His primary scientific interests are in Broiler, Quantitative trait locus, Genetics, Animal science and Internal medicine. Paul M Hocking interconnects Chromosome 4, Chromosome, Genetic linkage and Microsatellite, Allele in the investigation of issues within Quantitative trait locus. He has researched Allele in several fields, including Domestication, Single-nucleotide polymorphism, Genetic variation and Genomics.
His research in Genetics is mostly focused on Haplotype. He focuses mostly in the field of Animal science, narrowing it down to topics relating to Food restriction and, in certain cases, Ovary, Photostimulation, Ovarian function and Litter. His Internal medicine study frequently links to other fields, such as Endocrinology.
His scientific interests lie mostly in Animal science, Broiler, Genetics, Internal medicine and Endocrinology. His work carried out in the field of Animal science brings together such families of science as Body weight, Food restriction, Factorial experiment and Pecking order. His Broiler research includes elements of Sexual maturity, Litter, Fowl and Anatomy.
His study in Endocrinology is interdisciplinary in nature, drawing from both Yolk, Respiratory system and Myopathy. His research investigates the link between Genomics and topics such as Domestication that cross with problems in Haplotype and Genetic variation. His Quantitative trait locus research is multidisciplinary, incorporating elements of Epistasis, Chromosome 4, Chromosome and Microsatellite, Allele.
Paul M Hocking spends much of his time researching Genetics, Broiler, Quantitative trait locus, Body weight and Epistasis. His Chromosome 4 and Locus study, which is part of a larger body of work in Genetics, is frequently linked to Genetic selection and Growth rate, bridging the gap between disciplines. His biological study spans a wide range of topics, including Ecology, Stochastic modelling, Experimental data, Stochastic process and Variables.
Paul M Hocking combines subjects such as Lens thickness, Axial length, Refractive error, Body size and Human height with his study of Quantitative trait locus. Many of his studies involve connections with topics such as Veterinary medicine and Body weight. His Epistasis study also includes fields such as
Paul M Hocking mainly investigates Body weight, Fully developed, Wood shavings, Litter and Tissue repair. Paul M Hocking connects Body weight with In vivo measurements in his research. Fully developed is integrated with Veterinary medicine, Moisture and Straw in his study.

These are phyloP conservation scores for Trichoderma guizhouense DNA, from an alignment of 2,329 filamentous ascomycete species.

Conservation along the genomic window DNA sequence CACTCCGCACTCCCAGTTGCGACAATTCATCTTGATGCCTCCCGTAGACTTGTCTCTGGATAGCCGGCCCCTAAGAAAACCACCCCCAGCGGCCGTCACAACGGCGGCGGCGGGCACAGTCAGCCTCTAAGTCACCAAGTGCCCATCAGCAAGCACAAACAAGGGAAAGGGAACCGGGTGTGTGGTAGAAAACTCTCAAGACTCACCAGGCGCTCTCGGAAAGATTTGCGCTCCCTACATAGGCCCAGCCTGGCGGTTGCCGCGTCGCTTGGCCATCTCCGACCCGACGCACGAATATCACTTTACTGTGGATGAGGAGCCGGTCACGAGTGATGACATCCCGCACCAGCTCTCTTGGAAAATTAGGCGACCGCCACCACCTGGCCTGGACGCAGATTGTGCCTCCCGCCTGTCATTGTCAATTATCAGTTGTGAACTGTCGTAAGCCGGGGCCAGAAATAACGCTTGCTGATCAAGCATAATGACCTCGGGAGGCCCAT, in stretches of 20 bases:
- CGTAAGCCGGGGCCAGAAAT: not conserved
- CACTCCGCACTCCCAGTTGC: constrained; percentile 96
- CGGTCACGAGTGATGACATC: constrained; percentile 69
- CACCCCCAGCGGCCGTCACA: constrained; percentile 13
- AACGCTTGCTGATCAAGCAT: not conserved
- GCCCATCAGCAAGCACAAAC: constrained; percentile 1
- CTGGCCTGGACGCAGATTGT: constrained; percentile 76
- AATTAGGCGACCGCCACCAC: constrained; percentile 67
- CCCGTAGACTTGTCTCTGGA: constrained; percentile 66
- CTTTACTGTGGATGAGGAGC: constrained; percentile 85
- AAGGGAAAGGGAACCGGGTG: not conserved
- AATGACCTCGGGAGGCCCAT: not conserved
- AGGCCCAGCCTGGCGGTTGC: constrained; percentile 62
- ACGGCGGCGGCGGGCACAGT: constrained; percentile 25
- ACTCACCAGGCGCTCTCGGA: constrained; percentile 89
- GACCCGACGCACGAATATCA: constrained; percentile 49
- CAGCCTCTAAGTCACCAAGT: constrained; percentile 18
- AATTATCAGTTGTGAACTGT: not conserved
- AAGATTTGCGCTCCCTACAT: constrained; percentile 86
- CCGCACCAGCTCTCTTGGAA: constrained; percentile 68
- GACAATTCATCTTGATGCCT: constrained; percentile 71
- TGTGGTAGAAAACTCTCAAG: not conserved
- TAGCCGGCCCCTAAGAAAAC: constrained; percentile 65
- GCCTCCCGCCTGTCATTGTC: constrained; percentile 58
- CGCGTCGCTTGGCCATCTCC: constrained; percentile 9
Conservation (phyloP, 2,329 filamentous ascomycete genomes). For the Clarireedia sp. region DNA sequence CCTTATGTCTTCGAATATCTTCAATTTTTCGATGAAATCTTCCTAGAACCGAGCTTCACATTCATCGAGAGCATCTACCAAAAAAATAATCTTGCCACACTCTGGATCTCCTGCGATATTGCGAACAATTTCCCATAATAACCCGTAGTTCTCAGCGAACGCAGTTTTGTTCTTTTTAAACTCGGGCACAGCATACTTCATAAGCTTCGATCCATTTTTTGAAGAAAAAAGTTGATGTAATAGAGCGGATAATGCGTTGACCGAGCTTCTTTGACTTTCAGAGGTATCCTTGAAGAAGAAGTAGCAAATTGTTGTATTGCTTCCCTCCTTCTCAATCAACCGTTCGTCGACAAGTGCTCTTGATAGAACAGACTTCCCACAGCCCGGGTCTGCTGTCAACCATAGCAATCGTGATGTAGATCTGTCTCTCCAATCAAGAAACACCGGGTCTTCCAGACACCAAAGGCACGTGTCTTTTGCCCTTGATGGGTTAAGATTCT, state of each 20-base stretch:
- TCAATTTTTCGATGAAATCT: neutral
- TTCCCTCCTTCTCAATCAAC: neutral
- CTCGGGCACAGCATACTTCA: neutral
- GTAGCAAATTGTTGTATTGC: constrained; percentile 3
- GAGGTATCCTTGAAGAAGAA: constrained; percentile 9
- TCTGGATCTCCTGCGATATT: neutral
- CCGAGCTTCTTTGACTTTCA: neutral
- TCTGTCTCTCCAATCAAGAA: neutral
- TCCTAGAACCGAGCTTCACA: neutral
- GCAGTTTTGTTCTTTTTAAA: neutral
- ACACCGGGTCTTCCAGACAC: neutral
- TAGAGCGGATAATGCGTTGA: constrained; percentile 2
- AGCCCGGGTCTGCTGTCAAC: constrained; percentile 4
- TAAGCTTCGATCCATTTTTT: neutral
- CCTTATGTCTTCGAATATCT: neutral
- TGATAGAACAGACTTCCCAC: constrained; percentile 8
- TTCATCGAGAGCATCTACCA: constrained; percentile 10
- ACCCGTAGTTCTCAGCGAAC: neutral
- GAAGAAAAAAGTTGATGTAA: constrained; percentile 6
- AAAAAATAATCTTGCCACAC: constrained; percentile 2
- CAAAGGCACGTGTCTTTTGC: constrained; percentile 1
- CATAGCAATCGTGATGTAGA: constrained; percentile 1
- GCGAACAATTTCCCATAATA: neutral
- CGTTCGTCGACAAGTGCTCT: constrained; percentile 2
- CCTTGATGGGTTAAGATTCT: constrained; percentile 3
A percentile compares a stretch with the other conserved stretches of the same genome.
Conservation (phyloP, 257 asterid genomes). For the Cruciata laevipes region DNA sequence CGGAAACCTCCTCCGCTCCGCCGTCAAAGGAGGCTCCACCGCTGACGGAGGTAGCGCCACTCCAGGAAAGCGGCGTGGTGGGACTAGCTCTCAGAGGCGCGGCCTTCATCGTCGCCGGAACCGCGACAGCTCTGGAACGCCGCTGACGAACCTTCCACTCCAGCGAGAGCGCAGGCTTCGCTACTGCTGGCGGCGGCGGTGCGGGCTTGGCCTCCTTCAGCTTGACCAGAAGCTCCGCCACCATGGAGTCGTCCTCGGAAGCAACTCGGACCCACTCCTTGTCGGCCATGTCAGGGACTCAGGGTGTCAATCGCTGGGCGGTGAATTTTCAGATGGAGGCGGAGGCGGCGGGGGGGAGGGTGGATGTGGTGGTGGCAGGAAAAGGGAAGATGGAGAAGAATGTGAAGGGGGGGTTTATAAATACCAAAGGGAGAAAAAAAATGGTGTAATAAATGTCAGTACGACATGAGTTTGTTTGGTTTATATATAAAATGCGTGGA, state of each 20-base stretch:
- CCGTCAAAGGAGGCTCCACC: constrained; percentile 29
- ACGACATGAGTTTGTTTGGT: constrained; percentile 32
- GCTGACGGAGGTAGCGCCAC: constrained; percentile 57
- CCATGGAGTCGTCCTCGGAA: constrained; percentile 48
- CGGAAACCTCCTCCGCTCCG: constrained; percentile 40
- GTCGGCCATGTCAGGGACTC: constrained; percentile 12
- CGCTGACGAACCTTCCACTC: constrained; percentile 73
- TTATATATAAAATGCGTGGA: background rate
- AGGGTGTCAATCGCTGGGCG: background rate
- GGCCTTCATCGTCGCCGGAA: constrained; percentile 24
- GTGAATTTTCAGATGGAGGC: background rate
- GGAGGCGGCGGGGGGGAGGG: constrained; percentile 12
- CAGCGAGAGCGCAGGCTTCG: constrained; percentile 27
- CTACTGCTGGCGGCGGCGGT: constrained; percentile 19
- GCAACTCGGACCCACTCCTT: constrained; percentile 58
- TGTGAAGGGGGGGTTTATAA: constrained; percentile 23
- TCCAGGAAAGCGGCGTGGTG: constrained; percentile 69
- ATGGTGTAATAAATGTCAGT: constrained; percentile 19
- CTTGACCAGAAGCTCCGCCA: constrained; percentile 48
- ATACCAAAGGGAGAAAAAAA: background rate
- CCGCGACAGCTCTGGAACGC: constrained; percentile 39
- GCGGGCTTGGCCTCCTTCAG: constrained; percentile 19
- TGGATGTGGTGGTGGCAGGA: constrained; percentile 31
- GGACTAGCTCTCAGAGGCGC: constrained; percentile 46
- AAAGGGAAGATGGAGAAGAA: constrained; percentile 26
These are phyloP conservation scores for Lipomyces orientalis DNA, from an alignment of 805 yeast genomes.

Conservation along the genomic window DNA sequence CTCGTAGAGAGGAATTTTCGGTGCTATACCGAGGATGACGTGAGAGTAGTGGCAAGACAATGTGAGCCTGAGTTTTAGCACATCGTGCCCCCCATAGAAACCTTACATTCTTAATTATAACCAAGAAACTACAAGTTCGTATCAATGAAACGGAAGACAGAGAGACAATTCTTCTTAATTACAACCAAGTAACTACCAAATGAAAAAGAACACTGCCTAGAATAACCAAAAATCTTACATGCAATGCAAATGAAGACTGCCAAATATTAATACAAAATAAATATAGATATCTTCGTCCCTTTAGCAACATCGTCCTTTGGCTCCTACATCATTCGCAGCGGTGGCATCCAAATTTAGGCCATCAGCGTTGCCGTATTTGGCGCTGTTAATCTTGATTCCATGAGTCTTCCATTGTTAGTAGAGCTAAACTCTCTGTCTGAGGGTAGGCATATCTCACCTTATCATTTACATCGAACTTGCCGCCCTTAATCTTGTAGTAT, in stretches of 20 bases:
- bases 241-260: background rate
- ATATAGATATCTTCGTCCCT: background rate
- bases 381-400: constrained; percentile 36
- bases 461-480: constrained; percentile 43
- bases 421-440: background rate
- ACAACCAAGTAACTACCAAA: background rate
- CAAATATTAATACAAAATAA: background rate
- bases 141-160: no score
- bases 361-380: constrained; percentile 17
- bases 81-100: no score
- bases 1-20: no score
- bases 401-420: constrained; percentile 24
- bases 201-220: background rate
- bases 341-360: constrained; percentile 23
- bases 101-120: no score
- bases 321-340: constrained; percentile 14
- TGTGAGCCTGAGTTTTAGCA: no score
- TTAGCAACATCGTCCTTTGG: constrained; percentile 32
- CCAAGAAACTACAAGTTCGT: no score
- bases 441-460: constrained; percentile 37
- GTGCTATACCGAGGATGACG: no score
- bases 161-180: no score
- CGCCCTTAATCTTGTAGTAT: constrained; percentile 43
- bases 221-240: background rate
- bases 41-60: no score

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A genetic variation map for chicken with 2.8 million single-nucleotide polymorphisms
Gane Ka Shu Wong;Gane Ka Shu Wong;Gane Ka Shu Wong;Bin Liu;Jun Wang;Jun Wang;Yong Zhang;Yong Zhang.
Acute Heat Stress-Induced Alterations in Blood Acid-Base Status and Skeletal Muscle Membrane Integrity in Broiler Chickens at Two Ages: Implications for Meat Quality
DA Sandercock;Richard R Hunter;Geoff R Nute;MA Mitchell.
Poultry Science (2001)
High litter moisture alone is sufficient to cause footpad dermatitis in growing turkeys
R K Mayne;R W Else;P M Hocking.
British Poultry Science (2007)
Mapping of quantitative trait loci for body weight at three, six, and nine weeks of age in a broiler layer cross.
A Sewalem;D M Morrice;A Law;D Windsor.
Poultry Science (2002)
Quantitative trait loci affecting fatness in the chicken.
C.O.N. Ikeobi;John Woolliams;David Morrice;A. Law.
Animal Genetics (2002)
Welfare assessment of broiler breeder and layer females subjected to food restriction and limited access to water during rearing
P. M. Hocking;M. H. Maxwell;M. A. Mitchell.
British Poultry Science (1993)
Thermoregulatory capacity and muscle membrane integrity are compromised in broilers compared with layers at the same age or body weight
D A Sandercock;R R Hunter;M A Mitchell;Paul Hocking.
British Poultry Science (2006)
Age-related changes in fear, sociality and pecking behaviours in two strains of laying hen.
P M Hocking;C E Channing;D Waddington;R B Jones.
British Poultry Science (2001)
Quantitative trait locus detection in commercial broiler lines using candidate regions.
D J de Koning;D Windsor;P M Hocking;D W Burt.
Journal of Animal Science (2003)
Effects of non-steroidal anti-inflammatory drugs on pain-related behaviour in a model of articular pain in the domestic fowl.
P.M. Hocking;G.W. Robertson;M.J. Gentle.
Research in Veterinary Science (2005)
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